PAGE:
The fairground is spread out below before the riders at the top of the Ferris wheel on Friday, Aug. 16 at the Arlington County Fair.
Photo by Shirley Ruhe.
Large yellow school buses stop in front of Thomas Jefferson Community Center to discharge fairgoers traveling from centrally located shuttle stops on Friday, Aug. 16.
Where to go first? The exhibits open at 4 p.m. on Friday, but food smells are wafting around the building, and the rides are twirling in the distance.
In a few minutes you know it is hot. Several people sit on the bleachers under a tree to escape the sweltering temperatures. Mothers stop in a spot of shade cast by a "toss your dart stand" while tiny arms tug on their arms pointing to the next ride.
Blue raspberry and watermelon smoothies are juggled with fistfuls of tickets — $1 a ticket or 24 tickets for $20 with most rides taking 4-6 tickets. A real bargain but gone in a minute. Youngsters press their bodies against the measure on the wall, standing on tiptoes, trying to meet the 48" requirement to go on a ride without an adult.
The face-painting booth is located right inside a gate to the rides. It's 2 p.m. when the children's activities have just opened so lines are short. "What would you like?" Delina Ogbe, from Eritrea, asks her first customer. "Well, that design is probably too hard," she replies. "This is my first day." The customer settles on a rainbow and Yuoisa Salen, also working at the booth, provides the extra flowers.
The moon bounce sits just a few feet away but without too many customers. "We had to close the slide today. It's too hot. The plastic could burn."
The next attraction was the small tent advertising "feed a butterfly." John Lurie says he travels the United States with his Butterfly Encounter exhibits. He just came from Colorado and will be headed to Fredonia, Kansas next. Lurie has 100 monarch butterflies in his specially designed tent. "Look," he says to Julia Kienan, "you have a male. He has two black spots on the tail." A little girl pipes up from the corner, "What is a male?"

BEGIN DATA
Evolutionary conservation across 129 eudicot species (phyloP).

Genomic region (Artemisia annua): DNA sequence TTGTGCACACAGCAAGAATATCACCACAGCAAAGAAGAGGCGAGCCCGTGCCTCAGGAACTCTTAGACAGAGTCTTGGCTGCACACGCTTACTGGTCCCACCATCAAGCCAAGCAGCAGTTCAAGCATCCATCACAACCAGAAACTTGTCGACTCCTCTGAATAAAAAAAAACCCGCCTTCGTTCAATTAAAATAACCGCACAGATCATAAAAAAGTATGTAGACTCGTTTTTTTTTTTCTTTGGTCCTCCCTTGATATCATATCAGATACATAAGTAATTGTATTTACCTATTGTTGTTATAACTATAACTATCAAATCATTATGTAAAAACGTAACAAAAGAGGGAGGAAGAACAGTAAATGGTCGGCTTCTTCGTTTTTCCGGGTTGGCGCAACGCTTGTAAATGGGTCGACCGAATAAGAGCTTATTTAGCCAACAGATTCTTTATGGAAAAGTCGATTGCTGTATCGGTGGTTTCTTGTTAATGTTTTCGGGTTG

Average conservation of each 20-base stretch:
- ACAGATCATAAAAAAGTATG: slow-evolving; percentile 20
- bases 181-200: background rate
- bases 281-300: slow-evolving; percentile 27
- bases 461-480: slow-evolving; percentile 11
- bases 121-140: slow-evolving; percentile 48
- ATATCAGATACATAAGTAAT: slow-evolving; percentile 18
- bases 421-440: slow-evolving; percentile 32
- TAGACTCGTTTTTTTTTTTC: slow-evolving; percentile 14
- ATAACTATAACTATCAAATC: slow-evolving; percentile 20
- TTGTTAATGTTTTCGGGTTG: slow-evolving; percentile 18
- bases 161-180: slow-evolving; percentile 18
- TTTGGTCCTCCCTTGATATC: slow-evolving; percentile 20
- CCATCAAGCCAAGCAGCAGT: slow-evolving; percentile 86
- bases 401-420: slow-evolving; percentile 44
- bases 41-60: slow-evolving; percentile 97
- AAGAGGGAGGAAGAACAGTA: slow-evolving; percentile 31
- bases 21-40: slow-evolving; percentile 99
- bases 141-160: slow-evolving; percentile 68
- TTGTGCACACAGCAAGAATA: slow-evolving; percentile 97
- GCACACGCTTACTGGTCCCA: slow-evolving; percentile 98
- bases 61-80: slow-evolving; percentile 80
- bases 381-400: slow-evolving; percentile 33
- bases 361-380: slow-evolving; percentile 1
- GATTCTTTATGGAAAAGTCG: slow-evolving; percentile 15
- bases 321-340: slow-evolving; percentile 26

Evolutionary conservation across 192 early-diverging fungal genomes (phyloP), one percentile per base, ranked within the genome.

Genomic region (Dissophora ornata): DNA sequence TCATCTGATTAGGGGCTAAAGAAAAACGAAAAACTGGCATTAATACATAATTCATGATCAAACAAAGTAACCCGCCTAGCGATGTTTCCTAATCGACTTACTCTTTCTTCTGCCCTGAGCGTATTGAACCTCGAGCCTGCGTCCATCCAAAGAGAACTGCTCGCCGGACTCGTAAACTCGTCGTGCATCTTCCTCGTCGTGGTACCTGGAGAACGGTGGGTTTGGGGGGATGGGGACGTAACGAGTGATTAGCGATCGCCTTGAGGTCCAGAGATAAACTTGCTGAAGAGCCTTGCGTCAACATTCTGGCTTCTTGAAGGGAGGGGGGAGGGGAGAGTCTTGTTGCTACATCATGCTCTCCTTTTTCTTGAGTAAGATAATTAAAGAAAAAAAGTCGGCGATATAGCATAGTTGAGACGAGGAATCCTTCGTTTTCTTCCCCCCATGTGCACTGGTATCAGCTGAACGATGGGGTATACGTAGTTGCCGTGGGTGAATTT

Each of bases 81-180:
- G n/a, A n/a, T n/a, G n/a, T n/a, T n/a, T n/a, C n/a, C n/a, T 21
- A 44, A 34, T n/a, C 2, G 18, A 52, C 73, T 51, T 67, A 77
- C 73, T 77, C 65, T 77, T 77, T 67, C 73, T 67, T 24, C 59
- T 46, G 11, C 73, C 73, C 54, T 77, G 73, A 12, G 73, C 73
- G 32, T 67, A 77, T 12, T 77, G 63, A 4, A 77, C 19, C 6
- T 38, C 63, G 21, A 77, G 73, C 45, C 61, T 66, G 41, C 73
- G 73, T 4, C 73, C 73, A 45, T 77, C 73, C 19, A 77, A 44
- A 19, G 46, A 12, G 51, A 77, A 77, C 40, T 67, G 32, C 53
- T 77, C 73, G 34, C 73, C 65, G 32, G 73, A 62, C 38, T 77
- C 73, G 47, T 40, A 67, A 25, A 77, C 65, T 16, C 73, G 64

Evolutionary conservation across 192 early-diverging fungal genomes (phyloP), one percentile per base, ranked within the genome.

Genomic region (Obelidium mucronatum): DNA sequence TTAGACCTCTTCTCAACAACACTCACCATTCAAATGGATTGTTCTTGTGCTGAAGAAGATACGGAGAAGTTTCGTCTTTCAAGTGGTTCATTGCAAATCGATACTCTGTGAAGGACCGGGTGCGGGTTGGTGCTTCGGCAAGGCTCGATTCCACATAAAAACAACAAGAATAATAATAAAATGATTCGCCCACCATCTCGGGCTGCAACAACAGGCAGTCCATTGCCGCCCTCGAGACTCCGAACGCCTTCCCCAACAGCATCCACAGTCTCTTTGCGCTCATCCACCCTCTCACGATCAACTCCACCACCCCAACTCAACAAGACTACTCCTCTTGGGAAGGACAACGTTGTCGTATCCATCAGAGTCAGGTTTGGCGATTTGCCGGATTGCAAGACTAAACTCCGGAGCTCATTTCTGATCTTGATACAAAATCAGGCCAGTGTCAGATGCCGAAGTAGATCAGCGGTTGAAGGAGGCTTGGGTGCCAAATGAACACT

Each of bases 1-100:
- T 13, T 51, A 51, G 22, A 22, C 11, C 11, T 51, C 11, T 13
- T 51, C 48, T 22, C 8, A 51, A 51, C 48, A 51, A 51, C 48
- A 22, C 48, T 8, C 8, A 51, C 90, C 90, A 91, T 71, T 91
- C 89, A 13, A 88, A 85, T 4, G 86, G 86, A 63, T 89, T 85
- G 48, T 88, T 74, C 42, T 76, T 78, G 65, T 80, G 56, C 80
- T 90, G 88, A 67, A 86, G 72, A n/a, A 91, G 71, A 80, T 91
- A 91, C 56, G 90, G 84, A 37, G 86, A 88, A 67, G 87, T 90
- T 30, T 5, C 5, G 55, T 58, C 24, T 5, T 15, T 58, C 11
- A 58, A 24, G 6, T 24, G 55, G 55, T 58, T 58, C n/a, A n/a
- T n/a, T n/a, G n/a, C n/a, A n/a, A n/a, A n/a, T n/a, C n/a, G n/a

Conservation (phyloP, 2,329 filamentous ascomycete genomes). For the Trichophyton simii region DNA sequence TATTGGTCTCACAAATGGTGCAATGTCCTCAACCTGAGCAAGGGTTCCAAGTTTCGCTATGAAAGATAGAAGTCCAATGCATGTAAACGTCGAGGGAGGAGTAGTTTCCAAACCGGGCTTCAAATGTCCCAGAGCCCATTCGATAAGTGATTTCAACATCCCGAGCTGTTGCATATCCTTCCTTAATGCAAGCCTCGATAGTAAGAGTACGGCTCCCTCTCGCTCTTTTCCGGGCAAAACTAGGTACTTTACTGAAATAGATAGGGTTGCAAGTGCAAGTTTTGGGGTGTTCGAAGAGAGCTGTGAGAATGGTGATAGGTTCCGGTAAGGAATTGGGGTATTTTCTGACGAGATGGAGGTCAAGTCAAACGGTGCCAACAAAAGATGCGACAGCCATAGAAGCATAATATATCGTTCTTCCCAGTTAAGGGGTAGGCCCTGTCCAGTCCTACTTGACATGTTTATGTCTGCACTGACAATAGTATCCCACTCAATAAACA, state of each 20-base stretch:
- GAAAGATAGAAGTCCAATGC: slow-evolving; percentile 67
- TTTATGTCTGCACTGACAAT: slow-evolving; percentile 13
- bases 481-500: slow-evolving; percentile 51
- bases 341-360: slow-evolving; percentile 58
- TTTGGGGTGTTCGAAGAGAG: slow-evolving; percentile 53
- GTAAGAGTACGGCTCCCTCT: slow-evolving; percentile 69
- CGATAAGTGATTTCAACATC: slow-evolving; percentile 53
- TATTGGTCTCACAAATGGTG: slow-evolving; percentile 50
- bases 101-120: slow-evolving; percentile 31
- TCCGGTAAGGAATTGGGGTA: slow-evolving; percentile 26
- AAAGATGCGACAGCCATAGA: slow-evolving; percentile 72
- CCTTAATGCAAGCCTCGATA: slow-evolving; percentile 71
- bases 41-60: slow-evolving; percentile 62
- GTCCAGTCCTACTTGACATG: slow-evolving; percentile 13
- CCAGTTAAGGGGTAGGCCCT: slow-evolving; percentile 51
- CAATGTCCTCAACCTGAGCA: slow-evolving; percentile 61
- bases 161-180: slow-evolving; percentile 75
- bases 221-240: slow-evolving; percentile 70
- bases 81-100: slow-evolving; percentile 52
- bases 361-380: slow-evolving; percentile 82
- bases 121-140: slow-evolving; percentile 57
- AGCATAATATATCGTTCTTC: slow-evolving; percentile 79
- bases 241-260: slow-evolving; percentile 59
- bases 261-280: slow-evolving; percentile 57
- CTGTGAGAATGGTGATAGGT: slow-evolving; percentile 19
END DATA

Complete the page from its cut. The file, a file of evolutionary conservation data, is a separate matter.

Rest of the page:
"It's a boy," Lurie replies.
"Oh yeah, now I remember," the girl says.
A monarch flies to her hand and perches on a sponge soaked in sugar water on a stick. Her eyes open wide. "Look I can touch the butterfly."
Rides are spinning, twirling, bouncing. Squeals ring out as an elevator cage suddenly plunges back to the ground. The Ferris wheel rotates high above the fairgrounds giving a view of the world that spreads out before you, then it dips back to earth and it all momentarily disappears, to reappear again. That's the magic of a Ferris wheel.
If you like the cars, the workers lock you in and the cars start out slowly, gradually speed up, jerk and bounce around the corners and then slow down. Just as you relax, they repeat the process backwards. There are some silent screams while others just clutch the metal seat bar. The carousel offers a gentle option as the horses chase each other around in circles for five minutes.
Close to the building, stands of food vendors offer chicken skewers, profusions of thin potato fries, corn dogs and fried Oreos. "I'm a daycare provider and this is their favorite." Another woman offers, "I am a daycare provider in Maryland. I've been bringing my kids here for 20 years. I have three here today."
In a few more minutes for the first time in the fair’s 43-year history, a new beer garden will open, the DJ Dance Party will be held in the Entertainment Tent, and you can sing along with the Arlingtones at their booth. And if you want to come back on Saturday you can enter the pie-eating contest. There will be jams and cakes and quilts and flowers to be judged and ribbons will be awarded at the Competitive Exhibits Awards Ceremony on Saturday night.